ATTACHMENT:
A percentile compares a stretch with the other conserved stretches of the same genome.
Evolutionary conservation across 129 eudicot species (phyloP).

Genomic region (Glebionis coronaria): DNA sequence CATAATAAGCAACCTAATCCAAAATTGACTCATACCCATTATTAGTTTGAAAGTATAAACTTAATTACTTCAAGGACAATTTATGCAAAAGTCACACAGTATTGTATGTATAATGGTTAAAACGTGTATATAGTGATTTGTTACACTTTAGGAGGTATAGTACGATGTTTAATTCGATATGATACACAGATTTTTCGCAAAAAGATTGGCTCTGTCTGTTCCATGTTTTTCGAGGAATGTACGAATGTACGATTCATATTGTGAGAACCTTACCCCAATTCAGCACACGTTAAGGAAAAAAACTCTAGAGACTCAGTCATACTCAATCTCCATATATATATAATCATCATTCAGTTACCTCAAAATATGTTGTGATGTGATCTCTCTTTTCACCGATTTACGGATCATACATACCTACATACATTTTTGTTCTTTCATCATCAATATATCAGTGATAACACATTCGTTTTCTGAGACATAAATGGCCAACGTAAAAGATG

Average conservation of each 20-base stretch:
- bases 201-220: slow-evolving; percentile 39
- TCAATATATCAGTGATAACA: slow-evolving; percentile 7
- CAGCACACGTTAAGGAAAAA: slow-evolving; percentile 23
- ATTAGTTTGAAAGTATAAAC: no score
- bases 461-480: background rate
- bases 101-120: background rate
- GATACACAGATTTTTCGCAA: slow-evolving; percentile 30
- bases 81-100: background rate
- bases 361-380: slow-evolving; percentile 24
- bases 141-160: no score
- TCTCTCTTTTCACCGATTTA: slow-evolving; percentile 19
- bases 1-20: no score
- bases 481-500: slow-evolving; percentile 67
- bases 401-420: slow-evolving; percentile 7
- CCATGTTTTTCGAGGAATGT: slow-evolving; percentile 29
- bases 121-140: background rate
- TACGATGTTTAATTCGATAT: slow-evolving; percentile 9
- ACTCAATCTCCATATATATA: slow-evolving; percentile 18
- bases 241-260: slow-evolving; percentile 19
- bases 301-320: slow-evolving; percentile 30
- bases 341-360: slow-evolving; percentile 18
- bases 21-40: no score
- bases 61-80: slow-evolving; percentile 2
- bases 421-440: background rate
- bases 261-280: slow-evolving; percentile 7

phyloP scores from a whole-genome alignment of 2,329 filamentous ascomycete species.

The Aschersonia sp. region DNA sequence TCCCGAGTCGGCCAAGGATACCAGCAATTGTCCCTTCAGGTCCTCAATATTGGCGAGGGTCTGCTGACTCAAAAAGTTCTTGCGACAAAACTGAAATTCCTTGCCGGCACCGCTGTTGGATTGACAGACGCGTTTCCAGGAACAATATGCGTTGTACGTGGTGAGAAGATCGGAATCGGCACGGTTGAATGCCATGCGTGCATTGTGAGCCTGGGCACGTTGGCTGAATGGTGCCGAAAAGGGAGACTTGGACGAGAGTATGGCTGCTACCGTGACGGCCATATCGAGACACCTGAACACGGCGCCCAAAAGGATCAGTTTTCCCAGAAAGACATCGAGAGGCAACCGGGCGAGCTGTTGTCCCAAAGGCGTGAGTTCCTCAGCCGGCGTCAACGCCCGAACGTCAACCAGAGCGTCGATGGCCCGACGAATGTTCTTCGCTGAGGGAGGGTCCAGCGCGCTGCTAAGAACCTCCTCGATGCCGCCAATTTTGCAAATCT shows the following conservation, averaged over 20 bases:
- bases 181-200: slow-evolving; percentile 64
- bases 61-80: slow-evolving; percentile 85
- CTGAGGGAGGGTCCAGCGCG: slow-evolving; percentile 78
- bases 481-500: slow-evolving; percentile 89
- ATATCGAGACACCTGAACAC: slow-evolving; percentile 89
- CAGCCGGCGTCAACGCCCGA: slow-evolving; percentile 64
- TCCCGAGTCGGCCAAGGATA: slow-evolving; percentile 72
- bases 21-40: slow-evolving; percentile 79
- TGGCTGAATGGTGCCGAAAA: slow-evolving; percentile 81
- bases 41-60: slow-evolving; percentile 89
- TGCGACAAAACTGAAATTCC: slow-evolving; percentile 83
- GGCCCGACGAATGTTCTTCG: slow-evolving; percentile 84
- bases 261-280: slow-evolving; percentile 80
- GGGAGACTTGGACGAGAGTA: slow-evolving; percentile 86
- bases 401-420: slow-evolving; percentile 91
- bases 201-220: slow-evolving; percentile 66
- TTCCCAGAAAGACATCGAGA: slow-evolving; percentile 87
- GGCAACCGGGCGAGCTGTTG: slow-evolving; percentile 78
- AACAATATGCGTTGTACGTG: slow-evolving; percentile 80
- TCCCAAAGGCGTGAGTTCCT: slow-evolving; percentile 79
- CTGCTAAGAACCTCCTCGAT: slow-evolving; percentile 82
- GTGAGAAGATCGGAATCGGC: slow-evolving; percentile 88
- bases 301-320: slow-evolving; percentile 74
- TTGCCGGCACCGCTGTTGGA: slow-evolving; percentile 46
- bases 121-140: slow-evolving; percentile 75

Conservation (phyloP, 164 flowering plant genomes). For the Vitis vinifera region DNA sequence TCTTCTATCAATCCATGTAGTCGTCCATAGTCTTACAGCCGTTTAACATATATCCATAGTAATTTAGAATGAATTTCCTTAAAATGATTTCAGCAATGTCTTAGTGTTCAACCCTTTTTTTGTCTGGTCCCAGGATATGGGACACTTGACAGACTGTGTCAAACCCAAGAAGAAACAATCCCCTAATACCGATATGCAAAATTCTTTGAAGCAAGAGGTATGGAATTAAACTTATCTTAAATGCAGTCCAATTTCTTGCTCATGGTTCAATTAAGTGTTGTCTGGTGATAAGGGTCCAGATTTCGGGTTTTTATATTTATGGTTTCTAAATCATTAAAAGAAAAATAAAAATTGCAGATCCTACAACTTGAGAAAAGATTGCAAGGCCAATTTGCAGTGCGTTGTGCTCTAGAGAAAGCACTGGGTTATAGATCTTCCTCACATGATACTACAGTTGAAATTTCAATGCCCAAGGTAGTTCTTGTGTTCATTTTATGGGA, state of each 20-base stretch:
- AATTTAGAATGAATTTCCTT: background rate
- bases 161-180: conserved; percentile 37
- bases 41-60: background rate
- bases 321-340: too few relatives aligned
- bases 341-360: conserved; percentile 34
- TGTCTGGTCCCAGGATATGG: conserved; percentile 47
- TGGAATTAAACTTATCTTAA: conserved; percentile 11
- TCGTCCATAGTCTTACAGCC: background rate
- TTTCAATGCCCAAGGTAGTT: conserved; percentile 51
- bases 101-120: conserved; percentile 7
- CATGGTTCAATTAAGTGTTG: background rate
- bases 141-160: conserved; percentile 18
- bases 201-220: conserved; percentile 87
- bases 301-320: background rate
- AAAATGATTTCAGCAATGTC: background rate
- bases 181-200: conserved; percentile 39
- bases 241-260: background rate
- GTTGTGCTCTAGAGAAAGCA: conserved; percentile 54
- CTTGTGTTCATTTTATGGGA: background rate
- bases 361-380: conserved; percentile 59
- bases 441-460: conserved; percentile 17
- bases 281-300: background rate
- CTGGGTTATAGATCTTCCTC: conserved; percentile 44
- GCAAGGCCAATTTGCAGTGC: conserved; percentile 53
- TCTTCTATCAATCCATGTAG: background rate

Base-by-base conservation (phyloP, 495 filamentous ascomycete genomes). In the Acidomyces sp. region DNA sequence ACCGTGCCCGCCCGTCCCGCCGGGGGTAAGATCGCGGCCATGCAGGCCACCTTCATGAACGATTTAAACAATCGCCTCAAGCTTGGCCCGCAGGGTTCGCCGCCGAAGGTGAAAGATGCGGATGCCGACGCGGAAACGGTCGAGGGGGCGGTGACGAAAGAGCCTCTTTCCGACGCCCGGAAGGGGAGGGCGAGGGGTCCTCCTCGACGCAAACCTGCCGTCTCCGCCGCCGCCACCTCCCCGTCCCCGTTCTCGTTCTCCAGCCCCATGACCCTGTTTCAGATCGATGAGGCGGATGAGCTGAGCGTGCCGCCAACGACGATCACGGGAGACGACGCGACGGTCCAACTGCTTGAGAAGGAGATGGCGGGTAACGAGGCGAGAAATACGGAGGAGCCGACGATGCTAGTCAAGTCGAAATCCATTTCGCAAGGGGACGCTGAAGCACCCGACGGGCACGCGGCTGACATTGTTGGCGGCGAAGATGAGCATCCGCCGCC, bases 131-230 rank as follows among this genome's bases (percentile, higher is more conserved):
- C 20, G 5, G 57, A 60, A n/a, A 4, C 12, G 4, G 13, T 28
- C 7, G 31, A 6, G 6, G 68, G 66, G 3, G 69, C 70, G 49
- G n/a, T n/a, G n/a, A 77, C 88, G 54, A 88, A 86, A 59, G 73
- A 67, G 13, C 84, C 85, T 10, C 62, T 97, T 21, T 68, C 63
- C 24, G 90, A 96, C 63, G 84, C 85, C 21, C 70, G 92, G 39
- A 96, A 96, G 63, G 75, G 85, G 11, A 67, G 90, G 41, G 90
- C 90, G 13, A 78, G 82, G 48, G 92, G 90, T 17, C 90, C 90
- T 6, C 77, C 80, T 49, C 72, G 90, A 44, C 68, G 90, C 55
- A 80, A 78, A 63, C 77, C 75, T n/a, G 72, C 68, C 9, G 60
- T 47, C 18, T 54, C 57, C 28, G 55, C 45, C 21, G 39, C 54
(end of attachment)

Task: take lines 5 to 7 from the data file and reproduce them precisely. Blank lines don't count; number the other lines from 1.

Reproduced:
- bases 201-220: slow-evolving; percentile 39
- TCAATATATCAGTGATAACA: slow-evolving; percentile 7
- CAGCACACGTTAAGGAAAAA: slow-evolving; percentile 23